anabolic steroid (ănˌəbŏlˈĭk stĕrˈoid, stĭrˈ–) [key] or androgenic steroid ănˌdrōjĕnˈĭk, any of a group of synthetic derivatives of testosterone that promote muscle and bone growth. Used to treat uncontrolled weight loss in wasting diseases, anabolic steroids have also been taken by bodybuilders and athletes seeking increased muscle mass, strength, and stamina. Such use is banned by the International Olympic Committee and other governing bodies in sports, but not all sports test for steroids. Major League Baseball did not test for steroids until 2003, when random testing returned positive results on more than 5% of the players tested, and the National Hockey League still does not test. Under a 1988 federal law it is illegal to distribute anabolic steroids for nontherapeutic uses, and in 1991 they joined other abused drugs as controlled substances. Nonetheless, a precursor hormone called dehydroepiandrosterone (DHEA), which can convert to testosterone in the body, is available as a dietary supplement without a prescription. Abuse of anabolic steroids may lead to elevated cholesterol levels, liver disease, blood clots leading to heart attack or stroke, increased aggressiveness and irritability, and, in adolescents, permanent stunting of growth. See also steroids.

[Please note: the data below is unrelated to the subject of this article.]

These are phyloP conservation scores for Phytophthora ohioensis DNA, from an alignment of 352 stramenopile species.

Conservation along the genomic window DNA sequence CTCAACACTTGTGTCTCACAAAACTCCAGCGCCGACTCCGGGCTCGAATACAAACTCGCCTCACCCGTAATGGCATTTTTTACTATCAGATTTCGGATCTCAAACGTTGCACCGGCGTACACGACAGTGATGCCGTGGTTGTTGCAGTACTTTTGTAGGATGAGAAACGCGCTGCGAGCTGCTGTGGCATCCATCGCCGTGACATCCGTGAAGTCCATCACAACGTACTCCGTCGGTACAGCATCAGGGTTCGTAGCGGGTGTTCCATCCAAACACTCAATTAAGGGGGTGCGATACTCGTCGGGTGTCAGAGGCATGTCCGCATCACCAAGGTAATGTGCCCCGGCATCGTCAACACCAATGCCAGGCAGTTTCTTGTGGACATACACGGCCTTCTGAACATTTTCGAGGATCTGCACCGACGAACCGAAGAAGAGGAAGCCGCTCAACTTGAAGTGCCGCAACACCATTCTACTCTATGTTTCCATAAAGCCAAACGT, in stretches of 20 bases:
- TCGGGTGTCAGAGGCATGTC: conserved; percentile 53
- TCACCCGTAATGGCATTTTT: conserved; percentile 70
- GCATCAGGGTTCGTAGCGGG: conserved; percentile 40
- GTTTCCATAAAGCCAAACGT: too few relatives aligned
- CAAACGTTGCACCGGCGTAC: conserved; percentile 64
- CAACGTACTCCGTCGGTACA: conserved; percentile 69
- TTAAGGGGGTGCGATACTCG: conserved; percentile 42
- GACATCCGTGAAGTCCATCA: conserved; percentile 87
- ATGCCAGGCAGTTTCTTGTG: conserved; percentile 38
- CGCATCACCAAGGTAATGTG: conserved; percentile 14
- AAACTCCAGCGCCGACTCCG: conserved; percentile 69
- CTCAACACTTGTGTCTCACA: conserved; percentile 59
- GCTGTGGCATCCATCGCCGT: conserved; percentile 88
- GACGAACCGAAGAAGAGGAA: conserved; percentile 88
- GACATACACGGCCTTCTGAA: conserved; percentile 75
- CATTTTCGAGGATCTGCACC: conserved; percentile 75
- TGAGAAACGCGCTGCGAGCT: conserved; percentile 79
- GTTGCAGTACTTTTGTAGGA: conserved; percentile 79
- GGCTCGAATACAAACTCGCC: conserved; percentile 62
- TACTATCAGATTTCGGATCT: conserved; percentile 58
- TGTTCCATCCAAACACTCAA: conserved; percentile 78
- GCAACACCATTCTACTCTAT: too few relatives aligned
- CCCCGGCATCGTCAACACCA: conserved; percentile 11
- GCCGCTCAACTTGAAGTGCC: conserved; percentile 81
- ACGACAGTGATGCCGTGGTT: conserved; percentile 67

The Columbia Electronic Encyclopedia, 6th ed. Copyright © 2012, Columbia University Press. All rights reserved.